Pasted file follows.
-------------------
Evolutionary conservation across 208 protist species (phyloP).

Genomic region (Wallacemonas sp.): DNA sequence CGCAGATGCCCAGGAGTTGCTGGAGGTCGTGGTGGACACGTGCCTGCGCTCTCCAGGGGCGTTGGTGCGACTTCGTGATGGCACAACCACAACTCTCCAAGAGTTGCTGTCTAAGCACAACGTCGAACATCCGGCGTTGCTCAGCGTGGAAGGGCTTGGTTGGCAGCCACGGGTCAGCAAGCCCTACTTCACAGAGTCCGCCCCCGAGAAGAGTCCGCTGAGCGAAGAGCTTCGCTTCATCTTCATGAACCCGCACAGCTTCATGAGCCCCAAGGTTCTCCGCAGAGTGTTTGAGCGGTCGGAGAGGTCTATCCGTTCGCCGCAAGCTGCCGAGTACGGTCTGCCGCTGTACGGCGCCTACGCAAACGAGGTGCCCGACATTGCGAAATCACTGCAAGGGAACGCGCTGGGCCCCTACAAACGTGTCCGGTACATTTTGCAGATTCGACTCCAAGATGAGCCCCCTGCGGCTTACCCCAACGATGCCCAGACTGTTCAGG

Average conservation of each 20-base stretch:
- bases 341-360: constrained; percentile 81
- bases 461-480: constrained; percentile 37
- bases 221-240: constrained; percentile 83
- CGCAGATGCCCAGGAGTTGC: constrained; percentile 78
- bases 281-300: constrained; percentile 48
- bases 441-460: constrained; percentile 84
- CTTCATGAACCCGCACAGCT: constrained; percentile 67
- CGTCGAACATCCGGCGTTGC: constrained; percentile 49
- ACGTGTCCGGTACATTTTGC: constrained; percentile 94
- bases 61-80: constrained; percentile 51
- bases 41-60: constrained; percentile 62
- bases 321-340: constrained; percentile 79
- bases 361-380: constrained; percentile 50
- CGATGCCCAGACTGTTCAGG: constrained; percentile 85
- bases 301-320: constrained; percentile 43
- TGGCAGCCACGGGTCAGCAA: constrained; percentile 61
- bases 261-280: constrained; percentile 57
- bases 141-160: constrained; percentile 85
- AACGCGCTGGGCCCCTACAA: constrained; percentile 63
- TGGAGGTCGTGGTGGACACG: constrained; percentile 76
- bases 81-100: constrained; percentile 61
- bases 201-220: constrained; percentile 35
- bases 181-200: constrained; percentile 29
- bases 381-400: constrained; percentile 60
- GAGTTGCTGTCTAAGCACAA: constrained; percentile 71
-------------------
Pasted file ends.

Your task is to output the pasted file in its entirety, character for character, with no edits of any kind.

Evolutionary conservation across 208 protist species (phyloP).

Genomic region (Wallacemonas sp.): DNA sequence CGCAGATGCCCAGGAGTTGCTGGAGGTCGTGGTGGACACGTGCCTGCGCTCTCCAGGGGCGTTGGTGCGACTTCGTGATGGCACAACCACAACTCTCCAAGAGTTGCTGTCTAAGCACAACGTCGAACATCCGGCGTTGCTCAGCGTGGAAGGGCTTGGTTGGCAGCCACGGGTCAGCAAGCCCTACTTCACAGAGTCCGCCCCCGAGAAGAGTCCGCTGAGCGAAGAGCTTCGCTTCATCTTCATGAACCCGCACAGCTTCATGAGCCCCAAGGTTCTCCGCAGAGTGTTTGAGCGGTCGGAGAGGTCTATCCGTTCGCCGCAAGCTGCCGAGTACGGTCTGCCGCTGTACGGCGCCTACGCAAACGAGGTGCCCGACATTGCGAAATCACTGCAAGGGAACGCGCTGGGCCCCTACAAACGTGTCCGGTACATTTTGCAGATTCGACTCCAAGATGAGCCCCCTGCGGCTTACCCCAACGATGCCCAGACTGTTCAGG

Average conservation of each 20-base stretch:
- bases 341-360: constrained; percentile 81
- bases 461-480: constrained; percentile 37
- bases 221-240: constrained; percentile 83
- CGCAGATGCCCAGGAGTTGC: constrained; percentile 78
- bases 281-300: constrained; percentile 48
- bases 441-460: constrained; percentile 84
- CTTCATGAACCCGCACAGCT: constrained; percentile 67
- CGTCGAACATCCGGCGTTGC: constrained; percentile 49
- ACGTGTCCGGTACATTTTGC: constrained; percentile 94
- bases 61-80: constrained; percentile 51
- bases 41-60: constrained; percentile 62
- bases 321-340: constrained; percentile 79
- bases 361-380: constrained; percentile 50
- CGATGCCCAGACTGTTCAGG: constrained; percentile 85
- bases 301-320: constrained; percentile 43
- TGGCAGCCACGGGTCAGCAA: constrained; percentile 61
- bases 261-280: constrained; percentile 57
- bases 141-160: constrained; percentile 85
- AACGCGCTGGGCCCCTACAA: constrained; percentile 63
- TGGAGGTCGTGGTGGACACG: constrained; percentile 76
- bases 81-100: constrained; percentile 61
- bases 201-220: constrained; percentile 35
- bases 181-200: constrained; percentile 29
- bases 381-400: constrained; percentile 60
- GAGTTGCTGTCTAAGCACAA: constrained; percentile 71